1. “The rules analyst job is the most overrated thing to ever happen in sports broadcasting.”

I wrote that in Traina Thoughts two weeks ago. After watching the AFC and NFC championship games Sunday, I can say that the rules analyst job is not only the most overrated thing to happen in sports broadcasting, but it’s also become the most annoying thing in sports broadcasting.

The rules analyst should be brought on ONLY to explain a rule that the audience may not know or understand. That is the only circumstance where these guys might be useful.

However, in practice, these guys are strictly used to either defend the refs when they make a bad call or to just tell us what we saw.

In the Eagles’ blowout win over the Niners on Sunday, San Francisco got flagged for a key 15-yard roughing-the-kicker penalty late in the third quarter with Philly leading 21–7.

The call was wrong and atrocious, yet, there was Mike Pereira telling us the refs got it right even though anyone with functioning eyesight saw that they did not get it right.

Fox play-by-play guy Kevin Burkhardt gave Pereira the chance to tell the truth, but instead, Peiera embarrassed himself.

“Mike Pereira, do you like that call?” asked Burkhardt.

“Yeah, I do,” Pereira said while insulting the intelligence of every viewer. “He hits, actually, the kicking leg, but he hits him with such force.”

Actually, he didn’t hit him with that much force, and more importantly, HE WAS PUSHED INTO THE EAGLES’ KICKER BY AN EAGLES PLAYER!

But Pereira can’t point that out, because it would make the awful refs look even worse.

At least Fox uses Pereira sparingly. CBS is paying Tony Romo $17 million a year, yet it turned the AFC title broadcast into the Gene Steratore Show.

If you drank any time Jim Nantz or Tony Romo said, “Gene, what do you think?” or “Let’s go to Gene or “Let’s bring in Gene,” you’d still be drunk.

At one point, Joe Burrow got tackled and hit the ground, and, a second later, the ball came out. Right away, Nantz brought in Steratore. Why? Again, anyone with functioning eyesight saw that Burrow hit the ground before the ball came out. There wasn’t a single person watching who thought it was a fumble. Yet, we HAD to hear from Steratore. It makes no sense.

There was another play where a Chiefs defender tackled Bengals tight end Hayden Hurst way before a Burrow pass got to him. The refs correctly called pass interference. CBS again brought in Steratore. Why? It was crystal clear on the replay that it was a penalty. Why did we need to hear from Steratore?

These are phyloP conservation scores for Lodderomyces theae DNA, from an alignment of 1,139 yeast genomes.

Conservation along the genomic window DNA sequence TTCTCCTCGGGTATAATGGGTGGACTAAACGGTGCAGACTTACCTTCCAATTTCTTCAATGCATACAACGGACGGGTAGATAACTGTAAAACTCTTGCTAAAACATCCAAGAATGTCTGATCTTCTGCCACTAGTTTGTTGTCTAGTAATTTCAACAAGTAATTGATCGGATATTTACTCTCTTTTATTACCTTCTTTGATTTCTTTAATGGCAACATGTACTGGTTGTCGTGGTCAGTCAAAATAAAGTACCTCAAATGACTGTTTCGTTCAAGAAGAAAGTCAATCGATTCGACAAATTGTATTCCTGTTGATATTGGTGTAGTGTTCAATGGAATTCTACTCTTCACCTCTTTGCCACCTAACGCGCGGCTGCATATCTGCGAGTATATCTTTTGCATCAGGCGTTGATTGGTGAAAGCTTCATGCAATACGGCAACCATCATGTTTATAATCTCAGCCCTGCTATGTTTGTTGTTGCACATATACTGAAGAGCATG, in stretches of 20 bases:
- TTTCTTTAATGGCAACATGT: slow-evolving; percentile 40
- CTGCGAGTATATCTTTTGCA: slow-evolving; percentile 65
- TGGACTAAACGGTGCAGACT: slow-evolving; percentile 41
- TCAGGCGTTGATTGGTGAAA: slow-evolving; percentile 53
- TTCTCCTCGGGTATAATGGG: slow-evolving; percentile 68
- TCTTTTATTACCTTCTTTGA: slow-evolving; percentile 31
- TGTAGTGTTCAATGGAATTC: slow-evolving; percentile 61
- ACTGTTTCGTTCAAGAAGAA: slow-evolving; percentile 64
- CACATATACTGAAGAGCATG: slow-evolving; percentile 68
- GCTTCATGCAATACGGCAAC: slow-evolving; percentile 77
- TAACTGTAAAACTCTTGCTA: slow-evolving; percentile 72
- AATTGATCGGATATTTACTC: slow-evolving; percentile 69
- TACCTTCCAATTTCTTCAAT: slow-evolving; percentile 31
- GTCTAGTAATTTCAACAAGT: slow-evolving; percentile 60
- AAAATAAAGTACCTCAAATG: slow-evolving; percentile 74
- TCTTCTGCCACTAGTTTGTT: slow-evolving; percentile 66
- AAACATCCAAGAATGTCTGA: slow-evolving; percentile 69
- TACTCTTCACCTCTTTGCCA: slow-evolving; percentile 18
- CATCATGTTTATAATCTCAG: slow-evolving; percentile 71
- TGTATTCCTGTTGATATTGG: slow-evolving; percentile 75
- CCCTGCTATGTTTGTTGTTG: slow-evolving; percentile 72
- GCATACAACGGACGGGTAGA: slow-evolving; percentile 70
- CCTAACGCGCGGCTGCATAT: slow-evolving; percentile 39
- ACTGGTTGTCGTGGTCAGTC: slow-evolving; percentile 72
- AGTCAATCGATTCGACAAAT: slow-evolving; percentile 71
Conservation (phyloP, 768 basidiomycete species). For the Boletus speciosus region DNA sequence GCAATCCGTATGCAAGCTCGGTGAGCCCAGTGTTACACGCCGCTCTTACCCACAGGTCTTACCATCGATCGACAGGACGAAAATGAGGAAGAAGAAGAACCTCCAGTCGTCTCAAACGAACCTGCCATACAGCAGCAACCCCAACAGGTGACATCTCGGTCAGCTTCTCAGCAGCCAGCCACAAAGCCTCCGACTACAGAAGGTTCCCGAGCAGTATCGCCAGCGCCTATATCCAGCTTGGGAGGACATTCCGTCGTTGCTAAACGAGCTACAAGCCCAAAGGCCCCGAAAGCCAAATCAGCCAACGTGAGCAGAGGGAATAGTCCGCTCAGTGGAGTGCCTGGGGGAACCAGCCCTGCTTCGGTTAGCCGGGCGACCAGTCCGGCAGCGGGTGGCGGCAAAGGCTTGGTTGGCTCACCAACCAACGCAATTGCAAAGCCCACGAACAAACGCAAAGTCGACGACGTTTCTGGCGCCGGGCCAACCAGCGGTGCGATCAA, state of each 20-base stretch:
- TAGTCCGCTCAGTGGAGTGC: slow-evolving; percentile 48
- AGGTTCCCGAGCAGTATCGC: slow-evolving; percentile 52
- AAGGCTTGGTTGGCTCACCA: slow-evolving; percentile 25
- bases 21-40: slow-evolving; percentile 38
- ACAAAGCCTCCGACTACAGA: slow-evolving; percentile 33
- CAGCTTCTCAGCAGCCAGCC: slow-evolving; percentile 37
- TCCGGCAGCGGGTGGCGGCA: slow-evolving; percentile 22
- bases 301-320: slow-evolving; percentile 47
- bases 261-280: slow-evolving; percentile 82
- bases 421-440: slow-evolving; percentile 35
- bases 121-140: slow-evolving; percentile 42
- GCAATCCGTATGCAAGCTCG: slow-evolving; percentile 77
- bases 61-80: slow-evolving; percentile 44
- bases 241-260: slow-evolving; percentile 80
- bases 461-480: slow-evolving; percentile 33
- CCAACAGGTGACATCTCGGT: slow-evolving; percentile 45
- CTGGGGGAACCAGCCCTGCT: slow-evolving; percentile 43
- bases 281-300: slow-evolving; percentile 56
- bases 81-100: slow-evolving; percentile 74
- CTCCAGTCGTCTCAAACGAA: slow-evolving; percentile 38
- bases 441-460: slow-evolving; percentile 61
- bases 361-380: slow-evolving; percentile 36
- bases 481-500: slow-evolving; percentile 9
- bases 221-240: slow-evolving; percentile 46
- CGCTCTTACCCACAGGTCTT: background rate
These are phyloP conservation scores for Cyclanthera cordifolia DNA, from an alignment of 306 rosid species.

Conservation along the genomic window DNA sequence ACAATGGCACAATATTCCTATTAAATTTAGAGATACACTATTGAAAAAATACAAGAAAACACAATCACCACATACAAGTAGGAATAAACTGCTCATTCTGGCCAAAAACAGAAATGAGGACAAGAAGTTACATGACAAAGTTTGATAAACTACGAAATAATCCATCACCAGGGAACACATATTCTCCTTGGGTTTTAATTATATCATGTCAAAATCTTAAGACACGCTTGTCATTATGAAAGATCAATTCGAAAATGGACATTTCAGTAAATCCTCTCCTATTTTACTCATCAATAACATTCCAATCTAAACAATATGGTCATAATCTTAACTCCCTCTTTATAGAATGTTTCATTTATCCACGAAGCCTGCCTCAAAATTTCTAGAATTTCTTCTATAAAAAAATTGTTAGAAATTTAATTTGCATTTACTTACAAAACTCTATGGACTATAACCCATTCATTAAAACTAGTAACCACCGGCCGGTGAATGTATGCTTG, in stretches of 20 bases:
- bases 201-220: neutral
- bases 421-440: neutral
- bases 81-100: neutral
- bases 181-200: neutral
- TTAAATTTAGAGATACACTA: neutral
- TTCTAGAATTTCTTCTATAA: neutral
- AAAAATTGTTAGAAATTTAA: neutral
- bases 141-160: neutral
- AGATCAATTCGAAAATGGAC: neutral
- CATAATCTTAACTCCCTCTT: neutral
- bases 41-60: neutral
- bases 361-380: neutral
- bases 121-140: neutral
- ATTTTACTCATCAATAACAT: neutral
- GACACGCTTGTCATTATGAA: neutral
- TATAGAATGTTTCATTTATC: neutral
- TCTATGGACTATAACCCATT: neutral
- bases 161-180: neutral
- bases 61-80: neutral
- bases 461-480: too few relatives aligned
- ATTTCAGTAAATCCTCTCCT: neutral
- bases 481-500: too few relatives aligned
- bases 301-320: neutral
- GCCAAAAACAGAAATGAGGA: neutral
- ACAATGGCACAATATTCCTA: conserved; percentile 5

There was enough anarchy during the fourth quarter of Bengals-Chiefs. CBS only made its telecast more confusing and disjointed by bringing in Steratore on what seemed like every single play.

It doesn’t help that the NFL refs make so many bad calls. This puts the rules analyst in a bad spot because they don’t want to tell 50 million people that the refs screwed up. To his credit, Steratore actually said the refs made a bad call when they threw a flag on the Bengals after a ticky-tack late-fourth-quarter pass interference. But, again, we all saw it was a bad call. We didn’t need Steratore to confirm this for us.

No network that airs the NFL understands that less is more. The use of Steratore during Bengals-Chiefs was completely out of control. It hurt the flow of the telecast and did not serve the viewers in any way, shape or form.

2. I honestly don't even know to say about the refs at this point. They are just so, so bad and ruin games. Having said, that I love how bad the refs are, because they are outstanding for content.

Meanwhile, #NFLRigged has been trending on Twitter since Sunday night. If you need a laugh just click the hashtag and read the outlandish stuff and wild conspiracy theories.

3. Nick Sirianni just won the NFC championship game. He's going to the Super Bowl. He's riding high. His daughter, though, has no interest in hearing what he has to say.

4. When we last saw Chargers defensive lineman, Joey Bosa, he was throwing his helmet and picking up unsportsmanlike conduct penalties. He didn't seem like he was in a much better mood Sunday when he was in Philly to watch his brother, Nick, play. Bosa let some Eagles fans get under his skin and lost his cool in a nasty way.

5. I know this happened Saturday and many of you have probably seen it, but Pat Beverley’s bringing a camera on court to show the refs that they blew a call by not calling a foul against the Celtics when they hacked LeBron James on a layup was absolutely outstanding.

6. This week’s SI Media Podcast features a conversation with Good Morning Football host Jason McCourty.

McCourty discusses his first year on the NFL Network show, how he's adjusted to doing a show that starts at 7 a.m., what it was like to replace Nate Burleson, whether it's tough for him as a former player to criticize current players and which of his GMFB cohosts is the crankiest in the morning.

The 13-year NFL veteran also talks about Bill Belichick's rules for Patriots players regarding the media, Tom Brady going viral for his expletive-filled answer about his future, the difference between people on the East Coast and Midwest and much more.

Following McCourty, Sal Licata from WFAN radio and SNY TV in New York joins me for our weekly “Traina Thoughts” segment. This week, we discuss Scott Rolen getting into the Hall of Fame, Shannon Sharpe getting into a ruckus at an NBA game, the Rocky movies, movie soundtracks and more.

You can listen to the podcast below or download it on AppleSpotify and Google.

You can also watch the SI Media Podcast on YouTube.

7. RANDOM VIDEO OF THE DAY: Here's how the celebration went for some Eagles fans Sunday night.

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Be sure to catch up on past editions of Traina Thoughts and check out the Sports Illustrated Media Podcast hosted by Jimmy Traina on AppleSpotify or Google. You can also follow Jimmy on Twitter, Instagram and TikTok.